However, it is the opinion of this writer that we cannot give into threats. And big companies, like you, Sony, have huge resources that can pay for the best internet security and firewalls, and can properly rally around those who have signed contracts with you. Instead, we get—to paraphrase: we [Sony] are all about free speech and freedom of expression for our writers and directors, but we have chosen to stifle what we believe.

This sets a very bad precedent, and opens the door to bigger threats and more entertainment companies pulling out of existing contracts because they think the subject matter is too risqué.

Over the last few years, several Canadian government buildings have been the subject of terrorist attacks, including a lone wolf gunning down a guard at our federal Parliament building, and a thwarted Canada Day bombing a la Boston Marathon, on the B.C. Legislature building. Instead of giving in to the terror, we chose not to give in and continue our lives as normal. Obviously, this colors my opinion.

And if GeekMom as an entity, who has little resources compared to you, Sony, can rally around me when I’m doxed, and are willing to endure horrible attacks because I write for them, then, Sony, it is my unapologetic opinion that you and other big corporations can—and must—do better.

To completely pull out of any type of release of The Interview is… gobsmacking. There are more options than video-on-demand from which to choose. Why not release it on Netflix, Amazon, iTunes, Google Play, and many more online release options? Do you not understand how much revenue that would bring in?

Sony, you’ve let the supposed terrorists* win. I can see a future where no films that challenge certain ways of thinking will be made in Hollywood. You’ve basically said, “Sure, we believe in free speech and all that jazz, but we are completely opened to selling out to the highest bidder.”

If you can swallow the cost of producing The Interview, then you can definitely swallow the cost of setting up better internet security.  Sticking your middle finger up to other corporations and not just supposed terrorists by releasing the movie by other means instead of letting them  stifle your freedom of expression—something you claim to be all for—will benefit you and  take away profits from those other corporations’ that refuse to show the movie.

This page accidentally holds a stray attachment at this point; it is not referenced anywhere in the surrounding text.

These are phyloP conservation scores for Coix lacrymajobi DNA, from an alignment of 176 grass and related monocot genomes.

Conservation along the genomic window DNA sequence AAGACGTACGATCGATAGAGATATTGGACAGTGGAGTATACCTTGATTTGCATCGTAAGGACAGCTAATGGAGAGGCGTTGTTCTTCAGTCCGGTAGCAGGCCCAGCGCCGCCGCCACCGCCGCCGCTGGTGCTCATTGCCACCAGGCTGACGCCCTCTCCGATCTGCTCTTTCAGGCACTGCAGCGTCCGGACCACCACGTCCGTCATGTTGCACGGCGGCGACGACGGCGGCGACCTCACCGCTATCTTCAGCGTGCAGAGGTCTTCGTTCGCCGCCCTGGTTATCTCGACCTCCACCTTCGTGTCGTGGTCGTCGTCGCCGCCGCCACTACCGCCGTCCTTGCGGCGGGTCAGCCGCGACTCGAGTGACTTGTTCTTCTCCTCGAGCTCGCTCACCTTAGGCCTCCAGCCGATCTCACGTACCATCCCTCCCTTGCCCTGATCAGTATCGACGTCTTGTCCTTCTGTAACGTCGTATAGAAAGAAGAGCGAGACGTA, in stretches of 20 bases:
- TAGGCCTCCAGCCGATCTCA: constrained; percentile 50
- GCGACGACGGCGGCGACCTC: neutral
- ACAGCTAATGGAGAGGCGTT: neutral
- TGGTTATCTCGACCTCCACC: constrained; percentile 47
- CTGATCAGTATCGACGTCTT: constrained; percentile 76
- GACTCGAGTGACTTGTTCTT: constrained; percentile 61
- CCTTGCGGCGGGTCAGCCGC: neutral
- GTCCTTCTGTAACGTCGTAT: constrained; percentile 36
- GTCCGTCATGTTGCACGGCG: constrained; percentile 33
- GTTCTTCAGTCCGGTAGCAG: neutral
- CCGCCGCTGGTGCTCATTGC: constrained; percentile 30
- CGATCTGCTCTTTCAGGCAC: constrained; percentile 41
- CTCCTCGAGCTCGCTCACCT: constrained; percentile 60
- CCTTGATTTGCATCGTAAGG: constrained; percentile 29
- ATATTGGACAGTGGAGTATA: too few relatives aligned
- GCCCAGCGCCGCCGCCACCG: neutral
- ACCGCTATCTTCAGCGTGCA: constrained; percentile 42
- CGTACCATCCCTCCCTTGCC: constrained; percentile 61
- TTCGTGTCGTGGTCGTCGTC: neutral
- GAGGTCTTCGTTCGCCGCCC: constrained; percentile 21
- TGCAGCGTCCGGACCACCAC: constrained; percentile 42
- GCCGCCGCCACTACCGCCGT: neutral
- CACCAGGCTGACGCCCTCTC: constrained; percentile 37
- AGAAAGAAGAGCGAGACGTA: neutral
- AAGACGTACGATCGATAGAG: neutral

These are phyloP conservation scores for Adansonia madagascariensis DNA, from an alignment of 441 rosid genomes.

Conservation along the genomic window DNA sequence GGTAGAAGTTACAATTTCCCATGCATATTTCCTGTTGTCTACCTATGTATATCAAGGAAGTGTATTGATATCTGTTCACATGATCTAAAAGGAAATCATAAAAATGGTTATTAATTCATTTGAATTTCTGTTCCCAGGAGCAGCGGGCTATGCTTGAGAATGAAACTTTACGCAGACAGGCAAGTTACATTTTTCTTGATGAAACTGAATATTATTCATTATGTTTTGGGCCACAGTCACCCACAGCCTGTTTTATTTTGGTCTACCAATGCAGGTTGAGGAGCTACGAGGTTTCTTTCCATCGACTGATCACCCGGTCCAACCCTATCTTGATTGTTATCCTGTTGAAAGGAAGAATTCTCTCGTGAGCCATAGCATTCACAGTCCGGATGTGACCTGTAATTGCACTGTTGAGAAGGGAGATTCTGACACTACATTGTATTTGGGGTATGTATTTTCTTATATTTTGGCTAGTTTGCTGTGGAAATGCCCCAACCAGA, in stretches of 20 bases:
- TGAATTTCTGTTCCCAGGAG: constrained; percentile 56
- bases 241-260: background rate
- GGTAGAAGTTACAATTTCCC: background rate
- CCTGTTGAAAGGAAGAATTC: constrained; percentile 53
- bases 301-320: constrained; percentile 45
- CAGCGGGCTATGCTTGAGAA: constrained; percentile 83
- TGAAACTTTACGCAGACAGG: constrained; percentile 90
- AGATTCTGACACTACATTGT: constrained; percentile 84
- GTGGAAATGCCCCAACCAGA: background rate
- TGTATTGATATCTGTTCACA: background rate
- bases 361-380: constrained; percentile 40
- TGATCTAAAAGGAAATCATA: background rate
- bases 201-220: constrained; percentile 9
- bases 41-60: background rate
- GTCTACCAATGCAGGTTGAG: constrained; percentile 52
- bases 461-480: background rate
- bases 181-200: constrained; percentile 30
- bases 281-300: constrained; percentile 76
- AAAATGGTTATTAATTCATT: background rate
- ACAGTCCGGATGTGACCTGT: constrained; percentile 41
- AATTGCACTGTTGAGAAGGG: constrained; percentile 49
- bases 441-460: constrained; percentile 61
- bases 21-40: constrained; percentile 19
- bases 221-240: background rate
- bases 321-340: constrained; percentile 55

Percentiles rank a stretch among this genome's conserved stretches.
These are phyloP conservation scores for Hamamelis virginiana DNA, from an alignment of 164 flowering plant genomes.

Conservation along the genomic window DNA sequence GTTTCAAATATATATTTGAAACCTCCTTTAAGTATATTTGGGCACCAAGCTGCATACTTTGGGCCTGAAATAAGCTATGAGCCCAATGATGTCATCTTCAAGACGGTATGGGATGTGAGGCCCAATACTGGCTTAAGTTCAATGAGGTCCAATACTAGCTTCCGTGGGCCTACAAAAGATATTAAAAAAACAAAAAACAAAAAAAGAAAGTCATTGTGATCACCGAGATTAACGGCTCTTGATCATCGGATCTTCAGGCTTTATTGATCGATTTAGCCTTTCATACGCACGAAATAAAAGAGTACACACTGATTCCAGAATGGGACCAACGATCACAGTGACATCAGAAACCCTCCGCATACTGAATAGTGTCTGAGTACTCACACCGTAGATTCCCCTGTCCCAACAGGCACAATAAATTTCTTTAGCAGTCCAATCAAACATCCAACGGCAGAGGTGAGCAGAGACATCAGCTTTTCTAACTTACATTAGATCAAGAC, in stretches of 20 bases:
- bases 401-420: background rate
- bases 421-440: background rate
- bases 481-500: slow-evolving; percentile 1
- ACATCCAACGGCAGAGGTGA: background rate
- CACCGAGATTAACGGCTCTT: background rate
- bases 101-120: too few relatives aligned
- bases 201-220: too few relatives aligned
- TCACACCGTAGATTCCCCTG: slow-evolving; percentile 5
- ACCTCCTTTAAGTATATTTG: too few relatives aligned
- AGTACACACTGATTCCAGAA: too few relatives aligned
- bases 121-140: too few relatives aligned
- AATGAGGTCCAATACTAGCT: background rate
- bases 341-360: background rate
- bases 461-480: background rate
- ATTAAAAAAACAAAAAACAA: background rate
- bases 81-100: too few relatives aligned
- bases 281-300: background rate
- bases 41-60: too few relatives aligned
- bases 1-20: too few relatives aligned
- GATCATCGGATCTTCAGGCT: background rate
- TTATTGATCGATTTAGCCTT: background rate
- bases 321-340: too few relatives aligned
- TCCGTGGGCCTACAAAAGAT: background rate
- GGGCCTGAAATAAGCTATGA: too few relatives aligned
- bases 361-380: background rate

As one GeekMom said, “If [Sony] decided to make the movie, they have no need to cancel it. Of course, North Korea was going to be pissed off. Of course “something” was going to happen. With the [North Korean  leaders’s] ego, they weren’t going to sit idly by. But if [Sony] decided to make it, [Sony] already decided.”

In short: Sony, you made your bed, now lay in it. Don’t punish audiences and Seth Rogen because you’ve decided to create a complicated bed.

Sony, you can and should do better! You’ve lost me, and many others, as a customer.

Signed with much disappointment and sadness, but without regret,

Jules Sherred

*It is my personal opinion that these supposed terrorists are home-grown hackers who finds it quite entertaining when groups within a country becomes frenzied over any supposed threat.

The GeekMoms’ Christmas Trees and the Geeky Stories Behind Them

A collection of the GeekMoms' trees. Collage by Jules Sherred.
A collection of the GeekMoms’ trees. Collage by Jules Sherred.

The GeekMoms thought it would be fun to share our Christmas trees and the geeky stories behind them. We would also love it if, in the comments, you shared images of your Christmas trees—via a link to your photo(s)—and the stories behind them.

Without further ado, let the sharing begin!

GeekMom Andrea’s Christmas Tree

Photos and collage by Andrea Schwalm.
Photos and collage by Andrea Schwalm.

GeekMom Andrea had this to say about her tree:

I did the unthinkable this year and suggested that for the first time in our family’s history we buy a fake tree. Every year as December approaches my husband and I have moved around the furniture in our cozy living room until it looks like something closer to a garage sale than a celebration in order to fit a giant, live tree in our space. It makes no sense. Plus: I come from a long line of fake-tree people. Pink trees. Aluminum trees…